Windows users need some dexterity here. First, remove power from your router. Open two command prompt windows. In one, you will set up your TFTP command.


Type (but do not yet press enter):


tftp –i 192.168.1.1 PUT firmwarefile.bin


In the second command prompt, enter:


ping –t 192.168.1.1


Run the ping command, which will begin probing and failing to reach the router. Now change window focus to your TFTP command.


Apply power to the router. Watch the ping window for a response, then hit enter in the TFTP window!


Miss by a beat and you’re too late – the pings will fail and your moment has passed. Cut power to the router and repeat the process. You need to start the TFTP the moment you see a successful ping.


For OS X and Linux users, the principle is the same, but the process is easier. First, remove power from your router. Open a terminal window and enter the commands:


tftp 192.168.1.1
binary
rexmt 1
timeout 60
trace
tftp> put firmwarefile.bin


Now apply power to your router. The tftp client will continuously retry uploading the firmware until the router responds. Hopefully, the router will briefly awaken, allowing the firmware upgrade to be sent. About two minutes later, the router will reset and become operational with the new firmware.


If your router simply refuses ever to respond to a ping at 192.168.1.1 despite all these tricks, things are looking grim. You might want to start saving up $60 worth of router replacement kitty.


Short Circuits


You’re desperate. Nothing has worked, and your router is probably a doorstop. At this point, you might want to consider cracking the lid. This will certainly void your warranty, but then again, whatever bricked it this badly probably already did that.


There remains a small glimmer of hope. That glimmer is actually a spark, which, if you’re feeling brave, is what you may need to create.


Two invasive methods of short-circuiting your router have been reported successful. These techniques are controversial. Some in the router modifying community are opposed to even discussing these techniques. We’re not here to judge, nor do we endorse them. If you err even slightly, you’ll probably permanently destroy the router and possibly create a small fire hazard. Take precautions. Rubber-soled shoes and a fire extinguisher, minimum.


Unplug your router. Disassemble the case. On many models of WRT, the case is not held together with screws. You can press down on the top front to pop off the face. Manually untwist the two antennas. Press down on the bottom rear to pop off the backplane. You should be left with a tiny “I paid $60 for this?” circuit board attached to a plastic bottom panel. (Note that some router models do include a couple of screws which are accessible under the rubber feet.)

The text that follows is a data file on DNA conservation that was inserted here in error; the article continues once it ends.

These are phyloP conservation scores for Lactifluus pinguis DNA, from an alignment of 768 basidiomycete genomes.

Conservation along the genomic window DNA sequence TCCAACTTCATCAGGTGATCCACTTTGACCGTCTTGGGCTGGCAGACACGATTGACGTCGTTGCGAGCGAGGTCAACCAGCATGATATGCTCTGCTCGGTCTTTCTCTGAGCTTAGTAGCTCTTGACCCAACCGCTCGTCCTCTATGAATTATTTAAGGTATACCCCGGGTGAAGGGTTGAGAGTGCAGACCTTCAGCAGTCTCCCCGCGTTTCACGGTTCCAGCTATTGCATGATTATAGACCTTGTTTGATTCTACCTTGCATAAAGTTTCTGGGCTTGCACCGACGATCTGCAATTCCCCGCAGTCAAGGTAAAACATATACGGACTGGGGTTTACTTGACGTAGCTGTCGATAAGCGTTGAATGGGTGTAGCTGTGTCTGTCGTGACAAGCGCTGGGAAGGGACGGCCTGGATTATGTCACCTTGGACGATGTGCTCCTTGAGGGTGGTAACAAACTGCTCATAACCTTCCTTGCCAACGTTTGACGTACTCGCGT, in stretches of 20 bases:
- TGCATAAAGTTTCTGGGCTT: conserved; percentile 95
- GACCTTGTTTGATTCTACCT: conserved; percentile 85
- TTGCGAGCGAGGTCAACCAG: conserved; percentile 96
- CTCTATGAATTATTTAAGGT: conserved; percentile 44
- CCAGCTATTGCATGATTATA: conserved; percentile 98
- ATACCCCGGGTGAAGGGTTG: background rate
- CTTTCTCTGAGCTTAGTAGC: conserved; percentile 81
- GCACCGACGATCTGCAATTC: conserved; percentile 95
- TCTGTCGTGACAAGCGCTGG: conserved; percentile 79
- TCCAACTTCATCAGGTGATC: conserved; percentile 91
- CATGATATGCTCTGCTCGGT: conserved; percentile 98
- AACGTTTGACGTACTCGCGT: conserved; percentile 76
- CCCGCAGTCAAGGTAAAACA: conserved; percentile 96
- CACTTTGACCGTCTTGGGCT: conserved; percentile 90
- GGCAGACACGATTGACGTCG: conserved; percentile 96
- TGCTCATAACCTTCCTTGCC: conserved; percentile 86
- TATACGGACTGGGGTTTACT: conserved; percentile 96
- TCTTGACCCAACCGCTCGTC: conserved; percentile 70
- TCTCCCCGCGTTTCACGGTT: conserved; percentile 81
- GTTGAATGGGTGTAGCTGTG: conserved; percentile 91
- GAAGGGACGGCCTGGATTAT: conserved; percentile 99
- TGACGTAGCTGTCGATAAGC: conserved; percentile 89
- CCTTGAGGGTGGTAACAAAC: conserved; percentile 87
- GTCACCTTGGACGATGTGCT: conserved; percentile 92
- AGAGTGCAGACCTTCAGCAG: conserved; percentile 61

Look for the flash chip, which is typically marked “Intel” and is toward the front of the circuit board where the LEDs are. The pins on this chip are numbered at the corners – 1, 24, 25, and 48. Small white triangles mark every 5 pins.

Flash Pins

A small jeweler’s screwdrivers or the tip of a multimeter can be used to short pins 15 and 16. First, apply power to the router and depress the reset button for 30 seconds. Cycle the power again. Short pins 15 and 16, and depress the reset button for another 30 seconds. Now try to ping the router. Many report success.


Alternatively, use a copper or other conductive wire to connect the block of the left antenna input (the one with the braided cable) to pin 16. Again, press the reset button for 30 seconds, press the wire to pin 16 and the antenna block, and press the reset button for another 30 seconds.


You may experience small sparks with these procedures. And you need steady, accurate fingers – the pins on the flash chip are very, very small.


If you miss the correct pins, you’ve probably just completed what is known as “the final nail in the coffin.”


Secrets of the JTAG, aka Time to Buy a New Router


If you research bricked routers at all, you’ll inevitably come across the so-called miracle cure known as the JTAG (short for Joint Test Action Group, which is all about testing circuits). With the JTAG, you can supposedly revive nearly any dead router, not to mention the fact that (apparently) it slices, dices, chops and purees.


However, the JTAG is complicated. You need to build or buy a special cable. It may involve soldering. It connects your PC’s parallel port to circuitry inside your router. It is a very slow communications channel and can take hours of time from beginning to end. And it still may not work, despite the claims.


The JTAG poses the question, how much of a hacker are you? If the idea of building your own cable and connecting it to the guts of the router sounds incredibly cool, then by all means follow this link to the Google search for  “hairydairymaid jtag” and follow the results. Otherwise, this may be the time to accept your loss and proceed through the stages of grief: anger, acceptance, and buying a new router.